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Wednesday, March 9, 2011

Flood Preparedness

With much of the eastern part of the country under some kind of flood watch or warning, I thought it would be a good idea to post some information on flood preparedness. It's important that you find out if your area is prone to flooding, whether it be general flooding or flash flooding. Flash flooding is especially dangerous since it can come upon you so suddenly.

Sometimes all the different terms can be confusing, so here are some definitions to help you figure out a watch from a warning.

Flood: Know Your Terms

Familiarize yourself with these terms to help identify a flood hazard:

Flood Watch: Flooding is possible. Tune in to NOAA Weather Radio, commercial radio, or television for information.

Flash Flood Watch: Flash flooding is possible. Be prepared to move to higher ground; listen to NOAA Weather Radio, commercial radio, or television for information.

Flood Warning: Flooding is occurring or will occur soon; if advised to evacuate, do so immediately.

Flash Flood Warning: A flash flood is occurring; seek higher ground on foot immediately.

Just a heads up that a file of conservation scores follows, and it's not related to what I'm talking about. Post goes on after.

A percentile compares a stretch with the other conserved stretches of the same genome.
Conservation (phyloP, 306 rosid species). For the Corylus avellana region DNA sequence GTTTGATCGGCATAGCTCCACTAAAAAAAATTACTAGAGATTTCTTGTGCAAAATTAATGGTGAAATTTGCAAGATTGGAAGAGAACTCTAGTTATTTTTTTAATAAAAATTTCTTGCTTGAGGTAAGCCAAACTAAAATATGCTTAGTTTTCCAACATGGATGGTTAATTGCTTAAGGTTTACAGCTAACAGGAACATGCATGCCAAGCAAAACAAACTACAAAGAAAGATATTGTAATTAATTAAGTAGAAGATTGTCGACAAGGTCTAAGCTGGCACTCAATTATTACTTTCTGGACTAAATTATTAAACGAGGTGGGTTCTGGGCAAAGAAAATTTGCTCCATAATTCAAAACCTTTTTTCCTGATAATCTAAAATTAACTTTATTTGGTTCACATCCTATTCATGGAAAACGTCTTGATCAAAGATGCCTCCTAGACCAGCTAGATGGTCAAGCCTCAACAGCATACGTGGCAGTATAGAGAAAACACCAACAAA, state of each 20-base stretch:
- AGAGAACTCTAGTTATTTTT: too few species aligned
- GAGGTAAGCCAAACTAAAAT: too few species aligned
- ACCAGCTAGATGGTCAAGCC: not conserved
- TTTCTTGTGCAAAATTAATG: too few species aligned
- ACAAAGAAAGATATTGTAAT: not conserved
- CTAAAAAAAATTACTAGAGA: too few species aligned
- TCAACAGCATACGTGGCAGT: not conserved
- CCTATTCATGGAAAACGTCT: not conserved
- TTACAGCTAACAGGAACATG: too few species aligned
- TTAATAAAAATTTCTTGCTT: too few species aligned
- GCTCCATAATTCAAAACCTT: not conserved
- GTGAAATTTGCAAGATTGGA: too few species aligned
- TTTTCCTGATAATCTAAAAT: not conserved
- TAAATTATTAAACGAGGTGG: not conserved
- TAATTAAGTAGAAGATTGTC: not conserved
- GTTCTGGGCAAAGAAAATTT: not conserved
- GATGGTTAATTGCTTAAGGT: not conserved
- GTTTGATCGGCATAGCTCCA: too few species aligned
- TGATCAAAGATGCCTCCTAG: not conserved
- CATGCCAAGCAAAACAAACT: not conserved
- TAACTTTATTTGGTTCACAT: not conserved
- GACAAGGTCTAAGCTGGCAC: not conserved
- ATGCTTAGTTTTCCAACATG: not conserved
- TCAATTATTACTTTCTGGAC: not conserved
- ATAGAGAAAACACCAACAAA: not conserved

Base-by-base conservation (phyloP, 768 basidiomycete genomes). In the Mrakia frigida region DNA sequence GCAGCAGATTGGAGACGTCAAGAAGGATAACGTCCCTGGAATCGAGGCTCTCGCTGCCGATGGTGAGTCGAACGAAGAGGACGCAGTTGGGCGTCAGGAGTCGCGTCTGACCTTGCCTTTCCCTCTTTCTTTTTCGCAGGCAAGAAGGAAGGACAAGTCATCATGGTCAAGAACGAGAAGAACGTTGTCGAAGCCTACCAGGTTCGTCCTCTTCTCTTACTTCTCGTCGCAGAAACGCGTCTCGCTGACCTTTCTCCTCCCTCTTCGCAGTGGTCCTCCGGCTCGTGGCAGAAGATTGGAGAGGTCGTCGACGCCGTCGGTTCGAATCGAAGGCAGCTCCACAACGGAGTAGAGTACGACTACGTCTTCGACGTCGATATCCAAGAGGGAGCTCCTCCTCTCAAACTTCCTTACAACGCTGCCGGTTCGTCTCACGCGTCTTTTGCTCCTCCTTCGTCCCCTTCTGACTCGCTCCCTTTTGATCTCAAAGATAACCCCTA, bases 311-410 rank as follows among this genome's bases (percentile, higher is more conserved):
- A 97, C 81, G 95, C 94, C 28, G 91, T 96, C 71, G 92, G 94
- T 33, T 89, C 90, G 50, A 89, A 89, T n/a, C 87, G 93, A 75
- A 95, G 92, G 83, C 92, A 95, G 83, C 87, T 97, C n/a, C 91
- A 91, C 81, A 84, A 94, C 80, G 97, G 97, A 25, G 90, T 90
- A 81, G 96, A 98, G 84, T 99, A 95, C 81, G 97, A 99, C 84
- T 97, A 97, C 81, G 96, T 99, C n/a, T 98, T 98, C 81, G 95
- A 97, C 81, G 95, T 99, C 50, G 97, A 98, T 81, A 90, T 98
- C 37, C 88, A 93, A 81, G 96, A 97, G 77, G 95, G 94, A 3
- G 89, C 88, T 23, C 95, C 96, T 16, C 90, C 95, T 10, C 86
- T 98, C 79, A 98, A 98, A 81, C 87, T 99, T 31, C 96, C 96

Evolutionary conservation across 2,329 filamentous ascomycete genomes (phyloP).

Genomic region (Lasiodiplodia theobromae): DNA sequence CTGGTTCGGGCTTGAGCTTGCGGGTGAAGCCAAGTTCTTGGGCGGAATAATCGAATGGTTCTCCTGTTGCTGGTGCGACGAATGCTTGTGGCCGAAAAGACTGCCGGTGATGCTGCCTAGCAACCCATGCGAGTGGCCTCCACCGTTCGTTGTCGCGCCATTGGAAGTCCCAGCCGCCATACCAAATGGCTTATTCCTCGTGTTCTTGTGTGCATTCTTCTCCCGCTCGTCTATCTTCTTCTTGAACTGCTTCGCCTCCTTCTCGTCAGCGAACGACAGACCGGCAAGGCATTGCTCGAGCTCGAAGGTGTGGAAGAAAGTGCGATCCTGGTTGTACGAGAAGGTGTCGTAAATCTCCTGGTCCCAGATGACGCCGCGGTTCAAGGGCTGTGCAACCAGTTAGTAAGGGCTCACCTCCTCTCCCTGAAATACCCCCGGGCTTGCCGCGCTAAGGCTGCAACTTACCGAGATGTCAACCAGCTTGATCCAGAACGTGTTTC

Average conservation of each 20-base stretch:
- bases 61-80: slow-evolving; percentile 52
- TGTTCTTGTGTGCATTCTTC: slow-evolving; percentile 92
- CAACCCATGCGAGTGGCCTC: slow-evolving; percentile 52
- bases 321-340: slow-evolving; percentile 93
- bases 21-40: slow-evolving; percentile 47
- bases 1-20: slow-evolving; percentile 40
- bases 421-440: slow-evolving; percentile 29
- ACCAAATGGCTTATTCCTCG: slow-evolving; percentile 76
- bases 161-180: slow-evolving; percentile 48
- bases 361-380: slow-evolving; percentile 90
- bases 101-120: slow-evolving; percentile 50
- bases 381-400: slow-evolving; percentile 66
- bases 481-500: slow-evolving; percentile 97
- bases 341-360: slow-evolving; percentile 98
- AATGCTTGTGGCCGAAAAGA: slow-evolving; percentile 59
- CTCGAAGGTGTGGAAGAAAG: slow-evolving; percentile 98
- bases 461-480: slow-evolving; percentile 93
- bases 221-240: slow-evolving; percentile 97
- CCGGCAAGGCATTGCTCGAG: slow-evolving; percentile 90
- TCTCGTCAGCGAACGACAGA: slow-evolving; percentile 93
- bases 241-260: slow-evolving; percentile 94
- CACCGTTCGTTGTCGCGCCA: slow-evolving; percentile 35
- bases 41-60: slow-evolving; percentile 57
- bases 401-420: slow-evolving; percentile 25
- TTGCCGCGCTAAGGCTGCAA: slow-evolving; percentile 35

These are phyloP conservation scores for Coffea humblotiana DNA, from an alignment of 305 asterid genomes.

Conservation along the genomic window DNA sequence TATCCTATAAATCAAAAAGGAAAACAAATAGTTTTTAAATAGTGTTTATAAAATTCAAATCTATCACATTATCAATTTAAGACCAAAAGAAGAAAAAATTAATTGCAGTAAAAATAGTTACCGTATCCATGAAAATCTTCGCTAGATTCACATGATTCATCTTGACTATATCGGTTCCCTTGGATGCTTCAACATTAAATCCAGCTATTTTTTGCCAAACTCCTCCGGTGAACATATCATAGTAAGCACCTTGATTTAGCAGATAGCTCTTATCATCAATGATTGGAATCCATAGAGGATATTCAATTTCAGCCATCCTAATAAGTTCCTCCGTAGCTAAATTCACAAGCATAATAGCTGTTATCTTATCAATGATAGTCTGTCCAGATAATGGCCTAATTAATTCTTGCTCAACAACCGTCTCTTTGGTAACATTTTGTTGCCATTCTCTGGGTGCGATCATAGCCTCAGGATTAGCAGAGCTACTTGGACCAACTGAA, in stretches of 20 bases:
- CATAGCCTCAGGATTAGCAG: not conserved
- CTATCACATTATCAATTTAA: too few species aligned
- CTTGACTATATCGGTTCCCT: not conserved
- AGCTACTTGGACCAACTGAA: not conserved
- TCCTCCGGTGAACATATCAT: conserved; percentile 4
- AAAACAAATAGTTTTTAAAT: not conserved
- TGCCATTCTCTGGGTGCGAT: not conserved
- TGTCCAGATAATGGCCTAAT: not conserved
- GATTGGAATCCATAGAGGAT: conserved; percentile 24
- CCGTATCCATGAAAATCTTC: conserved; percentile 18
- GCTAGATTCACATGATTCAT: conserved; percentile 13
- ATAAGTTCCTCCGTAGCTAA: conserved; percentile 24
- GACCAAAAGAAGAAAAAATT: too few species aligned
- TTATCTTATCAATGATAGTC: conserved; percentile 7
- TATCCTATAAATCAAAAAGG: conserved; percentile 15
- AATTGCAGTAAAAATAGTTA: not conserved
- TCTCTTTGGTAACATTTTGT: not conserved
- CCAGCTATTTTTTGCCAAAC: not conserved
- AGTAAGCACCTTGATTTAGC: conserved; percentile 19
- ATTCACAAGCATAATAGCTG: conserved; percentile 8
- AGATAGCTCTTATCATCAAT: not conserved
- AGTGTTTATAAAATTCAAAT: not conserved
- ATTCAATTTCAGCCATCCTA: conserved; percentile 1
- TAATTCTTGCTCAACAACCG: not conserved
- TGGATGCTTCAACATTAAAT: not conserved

PLEASE, IF YOU ARE IN A CAR DURING FLOODING CONDITIONS AND YOU COME ACROSS WATER IN THE ROAD--DO NOT DRIVE THROUGH IT! Way too many people are killed by recklessly driving through water when they don't know how deep it is and their car gets swept away. TURN AROUND AND FIND A SAFER WAY TO GO!

It's always a good idea to have supplies on hand when there is a chance of flooding. Here's a checklist from the American Red Cross, which suggests having these supplies handy in case you need to evacuate because of flooding:

_ Water—at least a 3-day supply; one gallon per person per day
_ Food—at least a 3-day supply of nonperishable, easy-to-prepare food
_ Flashlight
_ Battery-powered or hand-crank radio (NOAA Weather Radio, if possible)
_ Extra batteries
_ First aid kit
_ Medications (7-day supply) and medical items (hearing aids with extra batteries, glasses, contact lenses, syringes, cane)
_ Multi-purpose tool
_ Sanitation and personal hygiene items
_ Copies of personal documents (medication list and pertinent medical information, deed/lease to home, birth certificates, insurance policies)
_ Cell phone with chargers
_ Family and emergency contact information
_ Extra cash
_ Emergency blanket
_ Map(s) of the area
_ Baby supplies (bottles, formula, baby food, diapers)
_ Pet supplies (collar, leash, ID, food, carrier, bowl)
_ Tools/supplies for securing your home
_ Extra set of car keys and house keys
_ Extra clothing, hat and sturdy shoes
_ Rain gear
_ Insect repellent and sunscreen_ Camera for photos of damage

For more information on Floods, here are some links:

Key Facts About Flood Readiness: Preparing for a Flood (Centers for Disease Control and Prevention)

Flood (Federal Emergency Management Agency)

Flood Safety Checklist (Complete list) (American Red Cross) - PDF

Floods (Dept. of Homeland Security)

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